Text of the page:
- other trigonometric integrals can often be reduced to problems of this type by using appropriate trigonometric identities
- we begin by considering integrals of the form
- S sin m x cos n x dx
- where one of the exponents is an odd positive integer
- if n is odd, we factor out cos x dx
- which is d (sin x)
- and since an even power of cos x remains
- we can use the identity cos 2 x = 1 - sin 2 x
- to express the remaining part of the integrand entirely in terms of sin x
- and if m is odd, we factor out sin x dx, which is - d (cos x)
- and use the identity sin 2 x = 1 - cos 2 x in a similar way
- if one of the exponents is an odd positive integer that is quite large
- it may be necessary to use the binomial theorem
- for instance, every odd positive power of cos x, whether large or small, has the form
- cos 2n+1 x = cos 2n x cos x = (cos 2 x) n cos x = (1 - sin 2 x) n cos x
- where n is a non-negative integer
- if we put u = sin x and du = cos x dx
- then
- S cos 2n+1 x dx = S (1 - sin 2 x)n cos x dx = S (1 + u2) n du
- if necessary, the expression (1 - u2) n can now be expanded by applying the binomial theorem
- and the resulting polynomial in u is easy to integrate term by term
- if both exponents are non-negative even integers
- then it is necessary to change the form of the integral by using the half-angle formulas
- cos 2 angle = 1/2 ( 1 + cos 2 angle )
- as these examples show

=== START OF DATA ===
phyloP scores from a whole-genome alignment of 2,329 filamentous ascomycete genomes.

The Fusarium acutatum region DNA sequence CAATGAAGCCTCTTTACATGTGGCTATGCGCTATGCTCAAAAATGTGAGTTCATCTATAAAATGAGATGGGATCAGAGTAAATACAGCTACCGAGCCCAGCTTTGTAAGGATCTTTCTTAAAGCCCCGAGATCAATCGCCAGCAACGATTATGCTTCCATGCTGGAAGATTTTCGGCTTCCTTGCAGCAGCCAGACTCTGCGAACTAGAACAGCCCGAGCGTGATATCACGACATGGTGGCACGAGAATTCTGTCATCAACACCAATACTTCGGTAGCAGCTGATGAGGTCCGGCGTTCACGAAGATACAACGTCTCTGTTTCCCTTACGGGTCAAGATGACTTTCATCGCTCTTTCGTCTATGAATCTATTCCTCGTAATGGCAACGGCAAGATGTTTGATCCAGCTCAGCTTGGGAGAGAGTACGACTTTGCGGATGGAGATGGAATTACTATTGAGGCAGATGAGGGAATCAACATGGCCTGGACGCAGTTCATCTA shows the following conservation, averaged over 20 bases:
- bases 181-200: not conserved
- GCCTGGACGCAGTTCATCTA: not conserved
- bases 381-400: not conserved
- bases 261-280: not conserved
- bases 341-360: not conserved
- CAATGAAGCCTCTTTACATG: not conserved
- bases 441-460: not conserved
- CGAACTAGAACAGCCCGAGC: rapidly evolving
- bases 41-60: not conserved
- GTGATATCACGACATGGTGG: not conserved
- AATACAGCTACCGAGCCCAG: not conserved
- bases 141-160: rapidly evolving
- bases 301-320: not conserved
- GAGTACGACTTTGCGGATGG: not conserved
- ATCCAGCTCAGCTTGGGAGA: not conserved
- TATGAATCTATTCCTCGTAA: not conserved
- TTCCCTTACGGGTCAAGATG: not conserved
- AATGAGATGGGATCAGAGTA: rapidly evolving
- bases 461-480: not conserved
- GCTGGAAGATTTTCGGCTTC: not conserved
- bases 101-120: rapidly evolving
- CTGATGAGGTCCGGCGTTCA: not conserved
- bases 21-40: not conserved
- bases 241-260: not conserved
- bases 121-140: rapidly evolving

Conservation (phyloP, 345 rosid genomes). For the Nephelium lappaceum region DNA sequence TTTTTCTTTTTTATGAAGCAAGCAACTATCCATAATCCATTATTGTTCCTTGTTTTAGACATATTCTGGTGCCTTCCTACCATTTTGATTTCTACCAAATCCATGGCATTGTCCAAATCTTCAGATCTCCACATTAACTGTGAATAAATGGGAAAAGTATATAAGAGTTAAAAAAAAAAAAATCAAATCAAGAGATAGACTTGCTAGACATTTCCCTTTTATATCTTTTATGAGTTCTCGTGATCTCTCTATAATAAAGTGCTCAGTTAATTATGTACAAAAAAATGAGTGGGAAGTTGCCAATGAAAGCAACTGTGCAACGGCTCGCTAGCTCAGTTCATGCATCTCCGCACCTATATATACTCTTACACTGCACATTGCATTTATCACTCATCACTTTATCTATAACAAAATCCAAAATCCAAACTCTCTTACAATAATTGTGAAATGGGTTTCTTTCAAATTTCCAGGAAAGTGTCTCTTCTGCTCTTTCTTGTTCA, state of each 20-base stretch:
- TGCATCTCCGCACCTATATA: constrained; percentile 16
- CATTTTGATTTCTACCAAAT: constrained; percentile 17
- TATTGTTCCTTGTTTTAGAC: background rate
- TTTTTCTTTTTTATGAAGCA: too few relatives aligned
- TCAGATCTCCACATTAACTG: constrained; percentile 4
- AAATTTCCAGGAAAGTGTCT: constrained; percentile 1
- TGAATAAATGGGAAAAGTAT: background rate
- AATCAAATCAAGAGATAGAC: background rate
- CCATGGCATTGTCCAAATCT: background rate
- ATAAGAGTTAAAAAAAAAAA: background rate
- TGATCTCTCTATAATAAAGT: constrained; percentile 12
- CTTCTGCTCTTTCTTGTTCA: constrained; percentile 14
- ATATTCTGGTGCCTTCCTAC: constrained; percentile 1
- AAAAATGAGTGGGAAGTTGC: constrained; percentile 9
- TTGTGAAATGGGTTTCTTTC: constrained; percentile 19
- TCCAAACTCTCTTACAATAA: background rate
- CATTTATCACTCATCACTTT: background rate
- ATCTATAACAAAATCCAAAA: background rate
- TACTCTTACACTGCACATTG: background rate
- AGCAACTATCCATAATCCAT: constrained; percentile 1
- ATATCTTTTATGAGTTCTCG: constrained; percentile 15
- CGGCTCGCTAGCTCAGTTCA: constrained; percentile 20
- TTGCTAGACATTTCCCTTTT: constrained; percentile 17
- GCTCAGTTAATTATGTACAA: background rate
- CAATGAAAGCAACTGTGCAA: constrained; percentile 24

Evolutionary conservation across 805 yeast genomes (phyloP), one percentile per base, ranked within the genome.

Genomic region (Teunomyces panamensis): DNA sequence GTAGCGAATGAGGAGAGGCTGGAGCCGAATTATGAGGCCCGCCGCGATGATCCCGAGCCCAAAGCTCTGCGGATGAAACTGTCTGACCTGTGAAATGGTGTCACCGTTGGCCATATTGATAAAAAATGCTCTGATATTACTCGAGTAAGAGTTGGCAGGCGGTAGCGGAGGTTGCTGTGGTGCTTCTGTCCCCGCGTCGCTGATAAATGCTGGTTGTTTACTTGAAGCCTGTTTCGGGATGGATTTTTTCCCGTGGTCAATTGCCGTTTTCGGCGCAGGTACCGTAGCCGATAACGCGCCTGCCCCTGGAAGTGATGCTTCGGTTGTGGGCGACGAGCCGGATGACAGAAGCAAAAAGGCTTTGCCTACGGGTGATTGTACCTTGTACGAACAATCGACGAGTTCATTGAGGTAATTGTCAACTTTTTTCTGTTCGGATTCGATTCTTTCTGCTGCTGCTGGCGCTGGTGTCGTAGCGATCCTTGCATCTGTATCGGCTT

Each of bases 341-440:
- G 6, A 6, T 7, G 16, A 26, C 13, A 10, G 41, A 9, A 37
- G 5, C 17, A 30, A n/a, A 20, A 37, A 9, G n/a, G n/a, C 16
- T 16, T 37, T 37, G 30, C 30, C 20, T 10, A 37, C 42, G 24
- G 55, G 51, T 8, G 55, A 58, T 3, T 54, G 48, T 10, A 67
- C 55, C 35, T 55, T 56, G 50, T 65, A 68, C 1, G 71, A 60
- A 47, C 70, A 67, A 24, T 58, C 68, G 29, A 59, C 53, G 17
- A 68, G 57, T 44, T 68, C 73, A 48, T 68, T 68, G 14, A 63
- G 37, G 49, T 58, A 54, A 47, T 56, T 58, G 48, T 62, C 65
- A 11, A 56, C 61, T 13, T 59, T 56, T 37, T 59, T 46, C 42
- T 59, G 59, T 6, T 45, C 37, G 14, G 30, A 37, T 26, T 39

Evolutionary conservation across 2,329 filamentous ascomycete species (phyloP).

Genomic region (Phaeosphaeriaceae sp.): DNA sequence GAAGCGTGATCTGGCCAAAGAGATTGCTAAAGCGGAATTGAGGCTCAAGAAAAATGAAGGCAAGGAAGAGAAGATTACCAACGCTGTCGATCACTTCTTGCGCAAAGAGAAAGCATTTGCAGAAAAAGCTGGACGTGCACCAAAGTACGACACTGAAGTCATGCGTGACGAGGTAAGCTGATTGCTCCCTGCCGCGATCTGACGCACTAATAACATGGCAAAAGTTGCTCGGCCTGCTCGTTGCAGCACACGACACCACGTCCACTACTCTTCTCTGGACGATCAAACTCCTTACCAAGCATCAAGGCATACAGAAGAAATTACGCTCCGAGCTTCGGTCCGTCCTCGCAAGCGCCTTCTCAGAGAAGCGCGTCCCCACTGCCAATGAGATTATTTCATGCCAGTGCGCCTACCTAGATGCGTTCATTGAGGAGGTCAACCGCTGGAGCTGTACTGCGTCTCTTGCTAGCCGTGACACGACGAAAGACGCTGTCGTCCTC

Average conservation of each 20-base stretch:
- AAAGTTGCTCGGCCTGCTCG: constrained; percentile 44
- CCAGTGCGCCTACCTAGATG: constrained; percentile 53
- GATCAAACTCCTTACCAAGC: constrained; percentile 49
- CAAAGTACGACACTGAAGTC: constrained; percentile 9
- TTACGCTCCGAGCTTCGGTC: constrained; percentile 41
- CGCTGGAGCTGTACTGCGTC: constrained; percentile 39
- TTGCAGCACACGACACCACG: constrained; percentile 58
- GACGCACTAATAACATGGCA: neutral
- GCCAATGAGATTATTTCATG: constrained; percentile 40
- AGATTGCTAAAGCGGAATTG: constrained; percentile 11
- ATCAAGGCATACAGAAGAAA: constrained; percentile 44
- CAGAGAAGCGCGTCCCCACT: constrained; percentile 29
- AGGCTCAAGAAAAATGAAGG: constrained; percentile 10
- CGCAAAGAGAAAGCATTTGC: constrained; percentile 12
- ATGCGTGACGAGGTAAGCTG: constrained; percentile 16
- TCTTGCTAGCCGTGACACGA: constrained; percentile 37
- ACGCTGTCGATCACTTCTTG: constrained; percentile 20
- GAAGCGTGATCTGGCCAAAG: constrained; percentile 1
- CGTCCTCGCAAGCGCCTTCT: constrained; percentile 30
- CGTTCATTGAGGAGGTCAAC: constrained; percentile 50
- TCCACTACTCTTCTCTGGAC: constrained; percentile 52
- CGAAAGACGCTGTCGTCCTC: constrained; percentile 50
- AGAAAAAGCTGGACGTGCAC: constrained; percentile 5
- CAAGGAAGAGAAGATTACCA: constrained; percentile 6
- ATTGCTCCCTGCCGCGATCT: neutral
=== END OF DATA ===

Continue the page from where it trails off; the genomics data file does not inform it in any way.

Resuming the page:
- the value of the half-angle formulas for this work
- lies in the fact that they allow us to reduce the exponent by a factor of 1/2
- at the expense of multiplying the angle by 2
- which is a considerable advantage purchased at a very low cost
- we next consider integrals of the form
- S tan m x sec n x dx
- where n is an even positive integer or m is an odd positive integer
- our work is based on the fact that
- d (tan x) = sec 2 x dx
- and d (sec x) = sec x tan x
- and we exploit the identity tan 2 x + 1 = sec 2 x
- in essentially the same way we can handle integrals of the form
- S cot m x csc n x dx
- where n is an even positive integer or m is an odd positive integer
- our tools in this case are the formulas
- d (cot x) = - csc 2 x dx
- and d (csc x) = - csc x cot x dx
- and when necessary we use the identity 1 + cot 2 x = csc 2 x
- another approach to trigonometric integrals that is sometimes useful
- is to express each function occurring in the integral in terms of sines and cosines alone
**10.4 Trigonometric Substitutions**
- an integral involving one of the radical expressions
- sqrt (a2 - x2), sqrt (a2 + x2), sqrt (x2 - a2)
- where a is a positive constant
- can often be transformed into a familiar trigonometric integral by using a suitable trigonometric substitution or change of variable
- there are three cases, which depend on the trigonometric identities
- 1 - sin 2 angle = cos 2 angle
- 1 + tan 2 angle = sec 2 angle
- sec 2 angle - 1 = tan 2 angle